8. There aren’t enough cross–sector solutions for problems: “If you want the riches of a talent pool,” said one authority emphatically, “you have to speak across the spectrum.” We need to stop talking to ourselves and “seek solutions from unexpected sources. The day school movement doesn’t need to talk to itself about tefilah [prayer] but talk to those in other faith communities who are having a hard time finding a role for prayer in schools that is meaningful to students.” Schools should be talking to camps and congregational schools should be speaking to JCCs, and “all of us need to speak to those outside the Jewish community about schooling, camping and other forms of experiential education.” This kind of fertilization is critical for growth. “There are not enough cross-sector conversations. There’s a limitation on conversations that are too silo-ed. We need to think of education as an eco-system … and blur the lines between formal and informal.” We need to take down firewalls. “Organizations and communities can be very resistant places.” We may not be asking the right questions: “How do you maximize your inspirational potential? What does it mean to create inspired communities? That’s what I want to think about.” Another academic suggested more integration and cross-fertilization between the Academy and the community. “There is amazing work done by Jewish academics, but their work is marginalized. Maybe each side feels criticized or under-valued by the other. This might itself be a subject for exploration – on why sides aren’t talking.”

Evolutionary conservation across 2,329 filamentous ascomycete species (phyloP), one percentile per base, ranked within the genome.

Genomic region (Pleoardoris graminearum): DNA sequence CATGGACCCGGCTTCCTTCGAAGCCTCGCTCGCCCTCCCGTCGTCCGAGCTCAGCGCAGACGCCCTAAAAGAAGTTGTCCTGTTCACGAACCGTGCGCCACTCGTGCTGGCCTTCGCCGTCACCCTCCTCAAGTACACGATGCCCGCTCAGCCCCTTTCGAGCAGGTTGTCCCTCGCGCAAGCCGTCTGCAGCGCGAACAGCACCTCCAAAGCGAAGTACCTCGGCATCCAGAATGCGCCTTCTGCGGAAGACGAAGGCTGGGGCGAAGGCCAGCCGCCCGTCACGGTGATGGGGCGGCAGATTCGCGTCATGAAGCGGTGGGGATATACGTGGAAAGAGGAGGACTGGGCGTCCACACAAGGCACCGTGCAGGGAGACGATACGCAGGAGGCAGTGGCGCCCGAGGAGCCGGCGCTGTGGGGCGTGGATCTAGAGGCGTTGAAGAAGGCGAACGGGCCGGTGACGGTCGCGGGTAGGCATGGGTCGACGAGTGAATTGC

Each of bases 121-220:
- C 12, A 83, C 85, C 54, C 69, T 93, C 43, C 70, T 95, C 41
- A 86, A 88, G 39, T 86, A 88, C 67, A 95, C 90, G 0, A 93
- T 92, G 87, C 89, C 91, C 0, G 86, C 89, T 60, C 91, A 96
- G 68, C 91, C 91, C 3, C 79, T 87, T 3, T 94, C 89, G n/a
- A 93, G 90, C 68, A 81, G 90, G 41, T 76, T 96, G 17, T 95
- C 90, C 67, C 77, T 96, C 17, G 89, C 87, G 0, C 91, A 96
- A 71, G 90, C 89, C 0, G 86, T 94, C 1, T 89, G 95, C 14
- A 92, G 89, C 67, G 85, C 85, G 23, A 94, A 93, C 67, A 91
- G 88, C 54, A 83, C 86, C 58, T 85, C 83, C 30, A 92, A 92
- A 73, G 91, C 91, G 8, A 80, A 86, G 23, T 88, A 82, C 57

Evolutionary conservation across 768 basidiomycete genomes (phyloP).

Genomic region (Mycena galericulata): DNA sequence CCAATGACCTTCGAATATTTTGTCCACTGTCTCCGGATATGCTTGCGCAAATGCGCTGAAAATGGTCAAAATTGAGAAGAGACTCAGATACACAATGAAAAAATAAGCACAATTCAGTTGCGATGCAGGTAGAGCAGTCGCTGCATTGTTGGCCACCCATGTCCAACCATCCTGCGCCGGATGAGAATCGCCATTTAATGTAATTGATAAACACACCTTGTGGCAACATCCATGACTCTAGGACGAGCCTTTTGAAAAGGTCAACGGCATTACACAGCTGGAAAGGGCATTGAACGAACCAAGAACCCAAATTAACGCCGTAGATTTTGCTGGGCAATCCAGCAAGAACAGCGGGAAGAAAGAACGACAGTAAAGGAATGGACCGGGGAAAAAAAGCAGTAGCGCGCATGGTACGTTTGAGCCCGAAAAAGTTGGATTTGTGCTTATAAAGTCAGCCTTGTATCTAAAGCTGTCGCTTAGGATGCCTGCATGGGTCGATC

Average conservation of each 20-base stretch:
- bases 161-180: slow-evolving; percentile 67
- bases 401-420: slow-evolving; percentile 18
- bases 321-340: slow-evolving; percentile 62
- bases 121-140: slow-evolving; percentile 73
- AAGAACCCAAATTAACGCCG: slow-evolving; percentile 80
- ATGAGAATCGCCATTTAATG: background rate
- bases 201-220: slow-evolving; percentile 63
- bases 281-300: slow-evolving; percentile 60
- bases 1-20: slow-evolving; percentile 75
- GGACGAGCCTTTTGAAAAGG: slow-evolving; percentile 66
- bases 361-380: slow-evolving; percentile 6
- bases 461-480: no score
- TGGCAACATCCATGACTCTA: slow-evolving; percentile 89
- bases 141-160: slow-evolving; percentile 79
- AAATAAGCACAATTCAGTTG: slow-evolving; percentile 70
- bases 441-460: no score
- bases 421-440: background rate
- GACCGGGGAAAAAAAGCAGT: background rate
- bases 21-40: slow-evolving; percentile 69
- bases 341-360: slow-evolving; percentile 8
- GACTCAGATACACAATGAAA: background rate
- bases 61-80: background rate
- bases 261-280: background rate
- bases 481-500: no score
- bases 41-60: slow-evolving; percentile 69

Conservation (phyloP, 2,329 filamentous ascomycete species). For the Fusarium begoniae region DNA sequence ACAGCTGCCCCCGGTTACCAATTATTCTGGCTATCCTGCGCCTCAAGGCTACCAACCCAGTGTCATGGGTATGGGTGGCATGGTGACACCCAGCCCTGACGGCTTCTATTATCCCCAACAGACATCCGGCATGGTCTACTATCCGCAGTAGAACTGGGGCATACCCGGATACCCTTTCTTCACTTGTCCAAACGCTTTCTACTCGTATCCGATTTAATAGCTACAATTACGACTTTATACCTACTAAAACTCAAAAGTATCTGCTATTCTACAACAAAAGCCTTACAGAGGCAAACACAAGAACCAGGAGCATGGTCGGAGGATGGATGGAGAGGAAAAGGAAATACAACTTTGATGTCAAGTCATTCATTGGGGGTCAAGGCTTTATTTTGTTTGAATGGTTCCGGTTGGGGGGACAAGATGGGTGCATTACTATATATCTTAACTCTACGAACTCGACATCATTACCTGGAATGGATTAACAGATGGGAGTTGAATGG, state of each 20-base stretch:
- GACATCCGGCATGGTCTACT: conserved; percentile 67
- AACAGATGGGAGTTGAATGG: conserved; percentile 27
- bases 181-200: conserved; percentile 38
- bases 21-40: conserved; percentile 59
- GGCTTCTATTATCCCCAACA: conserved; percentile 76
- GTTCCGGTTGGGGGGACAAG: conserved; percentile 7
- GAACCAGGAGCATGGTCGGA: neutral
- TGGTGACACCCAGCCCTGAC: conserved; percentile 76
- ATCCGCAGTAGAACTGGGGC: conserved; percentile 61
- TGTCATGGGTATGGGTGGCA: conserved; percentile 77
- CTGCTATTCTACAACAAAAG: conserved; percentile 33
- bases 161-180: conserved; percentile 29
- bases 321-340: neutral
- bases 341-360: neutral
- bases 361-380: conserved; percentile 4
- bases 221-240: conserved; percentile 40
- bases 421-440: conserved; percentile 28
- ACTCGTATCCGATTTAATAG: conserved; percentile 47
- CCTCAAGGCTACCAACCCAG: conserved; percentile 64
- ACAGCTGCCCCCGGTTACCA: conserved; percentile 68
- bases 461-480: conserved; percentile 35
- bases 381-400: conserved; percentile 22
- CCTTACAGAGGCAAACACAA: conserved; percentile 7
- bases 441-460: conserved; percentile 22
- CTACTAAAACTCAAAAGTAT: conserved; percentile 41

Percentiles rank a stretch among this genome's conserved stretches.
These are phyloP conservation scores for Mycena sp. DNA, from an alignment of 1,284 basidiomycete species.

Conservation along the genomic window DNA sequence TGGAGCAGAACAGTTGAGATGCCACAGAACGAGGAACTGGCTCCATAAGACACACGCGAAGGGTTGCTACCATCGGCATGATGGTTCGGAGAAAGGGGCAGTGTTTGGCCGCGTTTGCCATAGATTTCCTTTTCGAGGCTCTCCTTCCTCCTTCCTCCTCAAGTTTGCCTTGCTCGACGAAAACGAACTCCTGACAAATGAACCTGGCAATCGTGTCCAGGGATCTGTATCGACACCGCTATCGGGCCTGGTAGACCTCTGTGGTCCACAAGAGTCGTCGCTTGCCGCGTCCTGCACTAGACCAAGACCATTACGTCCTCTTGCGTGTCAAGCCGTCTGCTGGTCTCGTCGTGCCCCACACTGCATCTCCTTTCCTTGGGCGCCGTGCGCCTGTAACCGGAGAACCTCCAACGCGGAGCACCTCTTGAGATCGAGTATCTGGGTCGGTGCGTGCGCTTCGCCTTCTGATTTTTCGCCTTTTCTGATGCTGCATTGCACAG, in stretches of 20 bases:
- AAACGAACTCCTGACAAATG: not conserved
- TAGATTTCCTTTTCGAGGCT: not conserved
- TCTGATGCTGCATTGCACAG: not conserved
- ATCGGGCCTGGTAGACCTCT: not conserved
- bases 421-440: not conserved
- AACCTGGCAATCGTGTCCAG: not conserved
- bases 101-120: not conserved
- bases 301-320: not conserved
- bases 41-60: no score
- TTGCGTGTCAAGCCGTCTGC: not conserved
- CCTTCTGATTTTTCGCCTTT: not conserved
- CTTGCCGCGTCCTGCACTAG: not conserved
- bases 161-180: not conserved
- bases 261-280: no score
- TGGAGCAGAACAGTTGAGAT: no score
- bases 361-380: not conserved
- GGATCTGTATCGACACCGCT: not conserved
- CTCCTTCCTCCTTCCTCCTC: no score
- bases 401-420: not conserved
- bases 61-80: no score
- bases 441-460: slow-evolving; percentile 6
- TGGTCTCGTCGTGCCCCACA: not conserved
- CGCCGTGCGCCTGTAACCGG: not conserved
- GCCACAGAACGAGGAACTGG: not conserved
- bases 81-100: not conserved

9. There is a lack of useful research in Jewish education: It’s hard to be data driven if we don’t have enough data. One scholar shared that there is simply not strong enough evidence on how to teach Hebrew effectively. She then paused and added the same for Israel and Jewish texts. Another said it’s hard to talk about what we are doing well when, “We don’t have a lot of data to inform that question, but we have substantive evidence that Jewish education is key to the success of the Jewish people.” The push for continuity as a cross-communal goal is mystifying because “continuity is static. Education is dynamic.” Within the field of education, we specifically need more information to inform action: “One of our concerns is assessments and outcomes, and can we have more rigor brought to understanding what interventions are or are not leading to better outcomes?” Adding to this problem, another notes, is that some research produced is not widely disseminated. “Because much research is funded by private foundations, a lot of research that could be valuable never gets used broadly.”